In a society where productivity and busyness to the point of burnout is not only normal, but a sign of accomplishment, it’s no wonder we have a hard time just doing nothing. Do you feel guilty because your neighbor has 10 conference calls a day and has already started a strict at home exercise regimen? Should you be using this down time more wisely? The silver lining in this whole situation, is that if you aren’t coping with the quarantine by keeping extra busy, you may be doing your brain and body a favor.
Boredom is Healthy
In a recent study, people were asked to do a boring task such as sorting a bowl of beans by color. The group that was bored later performed better on an idea-generating or creative task than the control group who had previously participated in an exciting craft activity. The bored group consistently outperformed the crafters in idea quantity and quality. The researchers concluded being bored can improve productivity and creativity!
In addition to sparking creativity, boredom is also a great time for self reflection. Giving your brain the time it needs to sift through the thoughts and emotions of the last day or week is essential for self growth and de-stressing, and we very rarely take the time to do it.
Do Not Equate Boredom with Laziness
Being idle actually lets your brain go to work. Your brain needs boredom, in that sometimes it needs to be not directed at work or any other particular thing in order to grow. Human beings are not machines, we require downtime to recharge and our society has made that nearly impossible for a long time.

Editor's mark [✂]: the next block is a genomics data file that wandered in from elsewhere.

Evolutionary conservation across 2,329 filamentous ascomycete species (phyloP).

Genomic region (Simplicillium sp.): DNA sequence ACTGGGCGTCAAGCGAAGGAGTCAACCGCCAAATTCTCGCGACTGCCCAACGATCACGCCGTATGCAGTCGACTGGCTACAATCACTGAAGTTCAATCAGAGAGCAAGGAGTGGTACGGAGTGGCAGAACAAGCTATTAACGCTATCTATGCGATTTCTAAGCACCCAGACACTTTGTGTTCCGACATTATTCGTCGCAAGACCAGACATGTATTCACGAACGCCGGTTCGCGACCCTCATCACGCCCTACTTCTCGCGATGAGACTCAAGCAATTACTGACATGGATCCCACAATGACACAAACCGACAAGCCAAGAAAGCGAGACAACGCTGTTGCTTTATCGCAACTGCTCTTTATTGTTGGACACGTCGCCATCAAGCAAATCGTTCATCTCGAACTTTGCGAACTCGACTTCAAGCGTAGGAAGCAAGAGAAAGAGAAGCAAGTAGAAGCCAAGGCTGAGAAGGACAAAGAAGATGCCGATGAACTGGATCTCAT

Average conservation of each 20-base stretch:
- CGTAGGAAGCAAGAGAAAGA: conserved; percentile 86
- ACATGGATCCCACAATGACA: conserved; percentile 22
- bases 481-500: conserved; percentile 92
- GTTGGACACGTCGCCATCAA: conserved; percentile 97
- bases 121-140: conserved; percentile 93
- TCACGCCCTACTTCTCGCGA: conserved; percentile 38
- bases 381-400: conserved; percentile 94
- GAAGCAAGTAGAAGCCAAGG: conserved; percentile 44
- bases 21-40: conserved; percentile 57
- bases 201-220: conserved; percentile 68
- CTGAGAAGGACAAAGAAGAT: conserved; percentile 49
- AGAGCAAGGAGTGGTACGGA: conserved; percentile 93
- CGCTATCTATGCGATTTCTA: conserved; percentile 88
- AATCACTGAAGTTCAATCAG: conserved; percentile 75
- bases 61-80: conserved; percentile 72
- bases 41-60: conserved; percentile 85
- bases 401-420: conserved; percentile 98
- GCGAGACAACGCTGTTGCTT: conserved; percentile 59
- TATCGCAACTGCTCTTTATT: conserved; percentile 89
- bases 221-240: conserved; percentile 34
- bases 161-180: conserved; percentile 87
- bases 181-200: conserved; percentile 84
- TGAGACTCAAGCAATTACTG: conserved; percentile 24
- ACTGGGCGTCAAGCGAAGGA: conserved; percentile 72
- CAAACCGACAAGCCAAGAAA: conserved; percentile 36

Just because you are not being 100% efficient during this quarantine does not mean you are being lazy. While laziness is often a symptom of lack of motivation, actual boredom can drive us to any activity that relieves the frustration of inactivity or monotony.
Take this Time to be Creative
If you’re feeling up for it, use this downtime as a creative outlet. Have you noticed you do some of your most creative work when you are less stressed and busy? That’s because at its core, boredom is a search for neural stimulation that isn’t satisfied. If we can’t get that from work, socializing, or our smart phones, our mind will try to create it. As demonstrated by the new study and plenty others before it, boredom can enable creativity and problem-solving by allowing the mind to wander.
So use this time to let your brain rest. You might just find that you actually love to paint, or can finally find the inspiration to finish that book you wanted to read for work or take up meditation. Even if you don’t find yourself in a sudden creative mood, this is a great time to let go of the idea that you must be doing something productive 100% of the time…because that’s what leads to burnout!